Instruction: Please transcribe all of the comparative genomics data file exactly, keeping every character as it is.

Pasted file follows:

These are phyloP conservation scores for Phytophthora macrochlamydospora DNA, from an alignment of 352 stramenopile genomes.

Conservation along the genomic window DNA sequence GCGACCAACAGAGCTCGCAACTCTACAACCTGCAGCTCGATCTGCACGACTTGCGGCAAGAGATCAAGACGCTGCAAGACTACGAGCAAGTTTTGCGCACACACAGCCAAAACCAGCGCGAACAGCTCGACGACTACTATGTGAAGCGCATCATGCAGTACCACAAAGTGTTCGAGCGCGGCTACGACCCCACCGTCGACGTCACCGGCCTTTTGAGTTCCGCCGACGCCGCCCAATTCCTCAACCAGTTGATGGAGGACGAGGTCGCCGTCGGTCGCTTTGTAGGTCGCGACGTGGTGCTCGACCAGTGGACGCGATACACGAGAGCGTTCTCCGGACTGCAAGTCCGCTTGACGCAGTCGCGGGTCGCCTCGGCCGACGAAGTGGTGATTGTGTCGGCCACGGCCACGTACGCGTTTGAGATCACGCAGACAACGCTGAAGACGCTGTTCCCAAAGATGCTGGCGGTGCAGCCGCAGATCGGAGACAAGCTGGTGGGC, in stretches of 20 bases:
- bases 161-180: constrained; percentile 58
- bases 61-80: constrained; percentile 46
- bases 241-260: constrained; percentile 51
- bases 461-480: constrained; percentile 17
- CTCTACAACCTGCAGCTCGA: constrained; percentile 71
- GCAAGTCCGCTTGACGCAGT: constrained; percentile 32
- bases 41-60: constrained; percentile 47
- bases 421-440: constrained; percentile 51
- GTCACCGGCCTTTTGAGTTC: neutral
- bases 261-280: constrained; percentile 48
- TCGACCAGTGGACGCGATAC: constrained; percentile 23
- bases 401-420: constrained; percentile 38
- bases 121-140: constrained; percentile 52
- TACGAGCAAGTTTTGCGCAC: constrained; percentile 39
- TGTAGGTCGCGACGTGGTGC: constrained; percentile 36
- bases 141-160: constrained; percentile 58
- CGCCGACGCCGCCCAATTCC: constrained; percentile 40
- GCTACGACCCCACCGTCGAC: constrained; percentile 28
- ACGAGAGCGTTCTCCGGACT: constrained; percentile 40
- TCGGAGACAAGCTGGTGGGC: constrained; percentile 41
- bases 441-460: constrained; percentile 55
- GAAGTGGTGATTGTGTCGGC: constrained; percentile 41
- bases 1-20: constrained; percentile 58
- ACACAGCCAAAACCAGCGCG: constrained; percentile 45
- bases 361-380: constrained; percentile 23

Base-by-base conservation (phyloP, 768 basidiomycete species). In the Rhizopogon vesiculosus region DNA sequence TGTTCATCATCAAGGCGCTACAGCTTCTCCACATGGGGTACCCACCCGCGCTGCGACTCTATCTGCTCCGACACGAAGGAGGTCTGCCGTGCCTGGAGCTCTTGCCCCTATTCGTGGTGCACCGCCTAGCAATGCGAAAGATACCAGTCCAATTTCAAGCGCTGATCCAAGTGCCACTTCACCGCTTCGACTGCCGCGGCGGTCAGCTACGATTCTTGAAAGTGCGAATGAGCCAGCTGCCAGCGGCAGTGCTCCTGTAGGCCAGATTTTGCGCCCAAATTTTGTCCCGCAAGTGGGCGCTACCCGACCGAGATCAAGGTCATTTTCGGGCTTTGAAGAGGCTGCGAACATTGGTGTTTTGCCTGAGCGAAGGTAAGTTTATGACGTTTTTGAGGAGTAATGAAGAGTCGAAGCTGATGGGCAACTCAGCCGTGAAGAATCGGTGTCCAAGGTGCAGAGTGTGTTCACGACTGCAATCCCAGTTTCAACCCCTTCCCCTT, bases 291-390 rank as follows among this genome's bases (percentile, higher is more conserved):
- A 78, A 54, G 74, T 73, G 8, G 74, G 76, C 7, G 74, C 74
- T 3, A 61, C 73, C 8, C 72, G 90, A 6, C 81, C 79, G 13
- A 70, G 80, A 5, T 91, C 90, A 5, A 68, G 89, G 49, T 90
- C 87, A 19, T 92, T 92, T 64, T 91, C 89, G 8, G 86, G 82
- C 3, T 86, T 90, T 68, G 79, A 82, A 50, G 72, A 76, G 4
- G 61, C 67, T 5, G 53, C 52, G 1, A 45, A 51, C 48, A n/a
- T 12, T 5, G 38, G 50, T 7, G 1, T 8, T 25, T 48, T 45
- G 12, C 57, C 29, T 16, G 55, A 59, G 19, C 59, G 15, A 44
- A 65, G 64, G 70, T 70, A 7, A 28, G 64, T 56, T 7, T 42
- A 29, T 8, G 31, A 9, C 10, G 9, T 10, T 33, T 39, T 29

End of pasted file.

These are phyloP conservation scores for Phytophthora macrochlamydospora DNA, from an alignment of 352 stramenopile genomes.

Conservation along the genomic window DNA sequence GCGACCAACAGAGCTCGCAACTCTACAACCTGCAGCTCGATCTGCACGACTTGCGGCAAGAGATCAAGACGCTGCAAGACTACGAGCAAGTTTTGCGCACACACAGCCAAAACCAGCGCGAACAGCTCGACGACTACTATGTGAAGCGCATCATGCAGTACCACAAAGTGTTCGAGCGCGGCTACGACCCCACCGTCGACGTCACCGGCCTTTTGAGTTCCGCCGACGCCGCCCAATTCCTCAACCAGTTGATGGAGGACGAGGTCGCCGTCGGTCGCTTTGTAGGTCGCGACGTGGTGCTCGACCAGTGGACGCGATACACGAGAGCGTTCTCCGGACTGCAAGTCCGCTTGACGCAGTCGCGGGTCGCCTCGGCCGACGAAGTGGTGATTGTGTCGGCCACGGCCACGTACGCGTTTGAGATCACGCAGACAACGCTGAAGACGCTGTTCCCAAAGATGCTGGCGGTGCAGCCGCAGATCGGAGACAAGCTGGTGGGC, in stretches of 20 bases:
- bases 161-180: constrained; percentile 58
- bases 61-80: constrained; percentile 46
- bases 241-260: constrained; percentile 51
- bases 461-480: constrained; percentile 17
- CTCTACAACCTGCAGCTCGA: constrained; percentile 71
- GCAAGTCCGCTTGACGCAGT: constrained; percentile 32
- bases 41-60: constrained; percentile 47
- bases 421-440: constrained; percentile 51
- GTCACCGGCCTTTTGAGTTC: neutral
- bases 261-280: constrained; percentile 48
- TCGACCAGTGGACGCGATAC: constrained; percentile 23
- bases 401-420: constrained; percentile 38
- bases 121-140: constrained; percentile 52
- TACGAGCAAGTTTTGCGCAC: constrained; percentile 39
- TGTAGGTCGCGACGTGGTGC: constrained; percentile 36
- bases 141-160: constrained; percentile 58
- CGCCGACGCCGCCCAATTCC: constrained; percentile 40
- GCTACGACCCCACCGTCGAC: constrained; percentile 28
- ACGAGAGCGTTCTCCGGACT: constrained; percentile 40
- TCGGAGACAAGCTGGTGGGC: constrained; percentile 41
- bases 441-460: constrained; percentile 55
- GAAGTGGTGATTGTGTCGGC: constrained; percentile 41
- bases 1-20: constrained; percentile 58
- ACACAGCCAAAACCAGCGCG: constrained; percentile 45
- bases 361-380: constrained; percentile 23

Base-by-base conservation (phyloP, 768 basidiomycete species). In the Rhizopogon vesiculosus region DNA sequence TGTTCATCATCAAGGCGCTACAGCTTCTCCACATGGGGTACCCACCCGCGCTGCGACTCTATCTGCTCCGACACGAAGGAGGTCTGCCGTGCCTGGAGCTCTTGCCCCTATTCGTGGTGCACCGCCTAGCAATGCGAAAGATACCAGTCCAATTTCAAGCGCTGATCCAAGTGCCACTTCACCGCTTCGACTGCCGCGGCGGTCAGCTACGATTCTTGAAAGTGCGAATGAGCCAGCTGCCAGCGGCAGTGCTCCTGTAGGCCAGATTTTGCGCCCAAATTTTGTCCCGCAAGTGGGCGCTACCCGACCGAGATCAAGGTCATTTTCGGGCTTTGAAGAGGCTGCGAACATTGGTGTTTTGCCTGAGCGAAGGTAAGTTTATGACGTTTTTGAGGAGTAATGAAGAGTCGAAGCTGATGGGCAACTCAGCCGTGAAGAATCGGTGTCCAAGGTGCAGAGTGTGTTCACGACTGCAATCCCAGTTTCAACCCCTTCCCCTT, bases 291-390 rank as follows among this genome's bases (percentile, higher is more conserved):
- A 78, A 54, G 74, T 73, G 8, G 74, G 76, C 7, G 74, C 74
- T 3, A 61, C 73, C 8, C 72, G 90, A 6, C 81, C 79, G 13
- A 70, G 80, A 5, T 91, C 90, A 5, A 68, G 89, G 49, T 90
- C 87, A 19, T 92, T 92, T 64, T 91, C 89, G 8, G 86, G 82
- C 3, T 86, T 90, T 68, G 79, A 82, A 50, G 72, A 76, G 4
- G 61, C 67, T 5, G 53, C 52, G 1, A 45, A 51, C 48, A n/a
- T 12, T 5, G 38, G 50, T 7, G 1, T 8, T 25, T 48, T 45
- G 12, C 57, C 29, T 16, G 55, A 59, G 19, C 59, G 15, A 44
- A 65, G 64, G 70, T 70, A 7, A 28, G 64, T 56, T 7, T 42
- A 29, T 8, G 31, A 9, C 10, G 9, T 10, T 33, T 39, T 29